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Industry > Green

At what price would you seriously consider buying the Toyota Prius?

See how much the projected pricing would be with tax breaks

The Prius is a great hybrid car, but is too pricey. PHOTO BY VERNON B. SARNE

Today, the country’s leading automaker conducted the so-called “Toyota Hybrid Electric Technology Conference” at Grand Hyatt Manila, attended by dealership executives, government officials, journalists, environmentalists and members of academe. The goal was to raise awareness about hybrid vehicles—considered Toyota’s specialty in this age of increasingly popular full-electric cars—as well as reveal the Japanese auto brand’s future plans for electrification. One of those plans, for instance, is to ensure that all the firm’s models will have an electrified version by 2025.

Why the need for such an awareness powwow?

Well, it’s for the fact that hybrid car sales in our market continue to disappoint. Toyota Motor Philippines, in fact, has moved just a total of about 200 Toyota-branded hybrid cars since 2009. Pathetic, right?

A hybrid car is one that is powered by a conventional engine and an electric motor. PHOTO BY VERNON B. SARNE

But I’m not sure if the poor sales performance of Toyota hybrid cars in our territory is as much a function of low awareness as it is of uncompetitive pricing. Lexus hybrid models are doing well, and that’s thanks to tax breaks afforded by the Japan-Philippines Economic Partnership Agreement and the relatively new Tax Reform for Acceleration and Inclusion Act.

The Prius, however, doesn’t benefit from JPEPA’s tax exemption as it only has a 1.8-liter engine (the partnership agreement exempts Japan-sourced vehicles with engines that have more than 3,000cc of fuel displacement). And while the TRAIN law now grants 50% excise tax exemption on hybrid cars, it didn’t lower the Prius’s price tag that much (for reasons that are too complicated to explain here).

And so, as you read this, the Prius costs P2,249,000 in our market. Kind of difficult to persuade a lot of buyers to pay that kind of money for a car that is basically the size of a Vios. You could be the most ecologically minded motorist around, but we doubt all your concern for Mother Earth would move you to pull out your checkbook and jot down that amount for a chance to park a hybrid urban vehicle in your garage.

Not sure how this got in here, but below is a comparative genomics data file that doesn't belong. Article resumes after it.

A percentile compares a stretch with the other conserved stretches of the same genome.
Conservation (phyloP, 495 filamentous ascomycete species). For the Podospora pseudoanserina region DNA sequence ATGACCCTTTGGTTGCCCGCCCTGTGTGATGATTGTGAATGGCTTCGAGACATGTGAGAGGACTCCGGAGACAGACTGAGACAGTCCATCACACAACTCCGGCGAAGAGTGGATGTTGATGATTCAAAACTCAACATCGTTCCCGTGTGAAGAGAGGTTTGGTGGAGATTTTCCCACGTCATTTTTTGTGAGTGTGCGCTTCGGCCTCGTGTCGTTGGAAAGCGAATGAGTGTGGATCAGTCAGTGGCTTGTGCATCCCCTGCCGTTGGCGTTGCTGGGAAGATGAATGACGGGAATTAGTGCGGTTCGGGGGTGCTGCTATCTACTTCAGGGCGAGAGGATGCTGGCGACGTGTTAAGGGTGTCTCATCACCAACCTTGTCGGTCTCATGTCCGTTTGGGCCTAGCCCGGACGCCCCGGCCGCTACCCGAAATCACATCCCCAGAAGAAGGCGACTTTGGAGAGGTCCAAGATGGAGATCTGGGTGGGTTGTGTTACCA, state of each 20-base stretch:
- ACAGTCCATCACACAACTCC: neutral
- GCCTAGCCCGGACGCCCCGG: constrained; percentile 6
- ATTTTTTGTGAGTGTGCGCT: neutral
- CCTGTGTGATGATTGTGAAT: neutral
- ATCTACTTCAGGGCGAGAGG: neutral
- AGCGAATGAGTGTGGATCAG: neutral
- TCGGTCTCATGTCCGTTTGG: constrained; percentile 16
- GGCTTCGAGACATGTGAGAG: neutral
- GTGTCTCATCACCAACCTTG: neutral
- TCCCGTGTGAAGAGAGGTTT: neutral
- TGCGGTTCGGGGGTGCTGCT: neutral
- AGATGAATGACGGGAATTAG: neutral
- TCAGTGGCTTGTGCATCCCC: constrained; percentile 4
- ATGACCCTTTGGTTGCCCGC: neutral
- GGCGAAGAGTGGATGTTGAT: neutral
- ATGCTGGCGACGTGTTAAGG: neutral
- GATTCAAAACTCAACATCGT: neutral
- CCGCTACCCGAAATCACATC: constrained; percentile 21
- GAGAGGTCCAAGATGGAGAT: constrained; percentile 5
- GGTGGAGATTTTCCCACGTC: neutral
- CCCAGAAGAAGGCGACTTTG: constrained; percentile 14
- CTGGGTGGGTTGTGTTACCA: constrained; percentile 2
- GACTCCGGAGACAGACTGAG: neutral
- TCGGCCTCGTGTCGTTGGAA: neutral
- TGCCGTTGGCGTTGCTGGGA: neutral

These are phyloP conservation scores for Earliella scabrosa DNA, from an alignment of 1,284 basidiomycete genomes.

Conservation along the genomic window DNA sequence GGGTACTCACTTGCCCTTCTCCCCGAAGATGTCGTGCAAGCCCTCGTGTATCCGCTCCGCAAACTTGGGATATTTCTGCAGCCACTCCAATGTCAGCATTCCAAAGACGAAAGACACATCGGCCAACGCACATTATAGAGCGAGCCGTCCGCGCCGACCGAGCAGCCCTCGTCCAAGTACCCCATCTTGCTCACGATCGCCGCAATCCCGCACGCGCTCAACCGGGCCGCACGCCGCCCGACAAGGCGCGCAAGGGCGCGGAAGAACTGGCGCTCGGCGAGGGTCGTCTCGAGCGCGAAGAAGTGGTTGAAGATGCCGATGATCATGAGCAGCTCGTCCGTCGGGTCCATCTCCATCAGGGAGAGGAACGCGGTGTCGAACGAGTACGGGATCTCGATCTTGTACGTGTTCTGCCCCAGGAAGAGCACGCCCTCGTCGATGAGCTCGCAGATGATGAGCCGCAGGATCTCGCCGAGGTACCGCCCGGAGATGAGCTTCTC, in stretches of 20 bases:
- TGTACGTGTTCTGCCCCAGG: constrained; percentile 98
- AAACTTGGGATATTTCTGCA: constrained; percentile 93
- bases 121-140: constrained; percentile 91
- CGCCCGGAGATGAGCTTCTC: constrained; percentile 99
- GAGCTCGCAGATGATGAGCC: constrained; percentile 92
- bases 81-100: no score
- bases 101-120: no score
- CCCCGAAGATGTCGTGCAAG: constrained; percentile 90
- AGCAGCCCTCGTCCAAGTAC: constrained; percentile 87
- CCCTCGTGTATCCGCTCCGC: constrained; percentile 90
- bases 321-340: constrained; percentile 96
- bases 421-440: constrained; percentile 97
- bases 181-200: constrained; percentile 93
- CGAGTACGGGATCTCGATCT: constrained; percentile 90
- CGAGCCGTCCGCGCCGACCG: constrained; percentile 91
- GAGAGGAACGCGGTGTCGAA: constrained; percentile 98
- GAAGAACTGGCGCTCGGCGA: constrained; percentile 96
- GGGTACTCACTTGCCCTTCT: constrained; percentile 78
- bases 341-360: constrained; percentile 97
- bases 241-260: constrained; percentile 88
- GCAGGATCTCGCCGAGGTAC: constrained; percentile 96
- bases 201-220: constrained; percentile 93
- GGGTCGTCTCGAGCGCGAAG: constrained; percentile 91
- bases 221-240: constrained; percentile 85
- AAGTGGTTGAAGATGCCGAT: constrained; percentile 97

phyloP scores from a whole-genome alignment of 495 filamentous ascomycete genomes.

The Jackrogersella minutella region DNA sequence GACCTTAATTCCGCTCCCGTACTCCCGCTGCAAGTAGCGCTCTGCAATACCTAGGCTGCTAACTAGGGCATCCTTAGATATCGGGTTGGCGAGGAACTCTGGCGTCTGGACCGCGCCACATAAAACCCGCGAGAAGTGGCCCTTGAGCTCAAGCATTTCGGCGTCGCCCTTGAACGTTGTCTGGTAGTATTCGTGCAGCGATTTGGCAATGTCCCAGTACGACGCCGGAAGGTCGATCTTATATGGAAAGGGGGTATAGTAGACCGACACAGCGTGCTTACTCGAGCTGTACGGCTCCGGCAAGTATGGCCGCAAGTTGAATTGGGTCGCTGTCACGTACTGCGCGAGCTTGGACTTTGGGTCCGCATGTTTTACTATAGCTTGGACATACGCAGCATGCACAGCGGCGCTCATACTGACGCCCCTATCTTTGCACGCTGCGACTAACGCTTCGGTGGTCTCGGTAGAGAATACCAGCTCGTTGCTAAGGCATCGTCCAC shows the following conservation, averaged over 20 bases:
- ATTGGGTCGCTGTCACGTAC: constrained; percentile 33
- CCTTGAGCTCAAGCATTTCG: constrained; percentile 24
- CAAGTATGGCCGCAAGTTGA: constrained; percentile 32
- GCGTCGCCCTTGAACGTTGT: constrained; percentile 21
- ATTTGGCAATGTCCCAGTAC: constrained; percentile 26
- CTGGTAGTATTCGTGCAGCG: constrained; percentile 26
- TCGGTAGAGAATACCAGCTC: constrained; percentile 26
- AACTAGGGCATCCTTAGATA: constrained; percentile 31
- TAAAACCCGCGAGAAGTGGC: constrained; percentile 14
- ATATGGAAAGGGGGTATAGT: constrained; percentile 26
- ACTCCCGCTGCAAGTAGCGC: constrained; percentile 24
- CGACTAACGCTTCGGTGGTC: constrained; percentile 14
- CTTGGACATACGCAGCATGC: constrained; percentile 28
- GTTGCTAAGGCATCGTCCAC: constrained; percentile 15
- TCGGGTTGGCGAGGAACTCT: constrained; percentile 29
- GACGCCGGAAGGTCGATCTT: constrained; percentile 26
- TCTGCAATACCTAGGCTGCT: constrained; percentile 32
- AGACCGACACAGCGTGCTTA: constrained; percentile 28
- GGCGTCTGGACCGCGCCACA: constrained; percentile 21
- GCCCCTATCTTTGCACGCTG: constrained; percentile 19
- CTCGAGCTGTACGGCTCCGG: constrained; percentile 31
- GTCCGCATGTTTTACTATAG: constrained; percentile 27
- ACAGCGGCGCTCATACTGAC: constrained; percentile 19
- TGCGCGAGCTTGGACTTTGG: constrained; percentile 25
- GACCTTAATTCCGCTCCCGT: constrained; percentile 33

I therefore submit: The issue with the Prius’s less-than-impressive sales showing in the Philippines can be blamed on the car’s pricing. Sure, Filipinos could use more education on hybrid technology, but nothing whets a car buyer’s appetite more than a good bargain.

I’m not sure if the poor sales performance of Toyota hybrid cars in our territory is as much a function of low awareness as it is of uncompetitive pricing

But maybe there’s hope. At today’s conference, TMP vice president for product planning Nicholo Paul Bravante told VISOR that the Chamber of Automotive Manufacturers of the Philippines—of which Toyota is a member—is currently in talks with lawmakers to try and convince the latter to provide more tax breaks for environment-friendly vehicles.

To wit, CAMPI is asking for the following perks for hybrid and full-electric cars, according to Bravante:

  • 0% excise taxes
  • 0% value-added taxes
  • 0% import duties
People really need to look into the inner workings of the Prius to truly appreciate its value. PHOTO BY VERNON B. SARNE

If the above request is approved, Bravante said, the price of a brand-new Prius could go down to as low as P1,500,000, which is essentially “the price of a 2.0-liter Altis.” At this price point, there is no doubt in my mind that more Filipinos would be enticed to purchase a hybrid car (particularly something as well-put-together as the Prius).

Alas, as with any tax-related discussion in our republic, this could take ages to progress. But who knows? The current administration seems to be very accommodating toward tax-paying giant companies, which is commendable. Maybe all of this is possible before the President steps down in 2022.

How about you? At what price point would you really consider buying the Toyota Prius?

NOTE: If you think about it, maybe we should incorporate the price of environmental damage that conventionally powered cars inflict upon the planet.



Vernon B. Sarne

Vernon is the founder and editor-in-chief of VISOR. He has been an automotive journalist for 24 years. He became one by serendipity, walking into the office of a small publishing company and applying for a position he had no idea was for a local car magazine. The rest, as they say, is rock and roll. He writes the column ‘Spoiler’.



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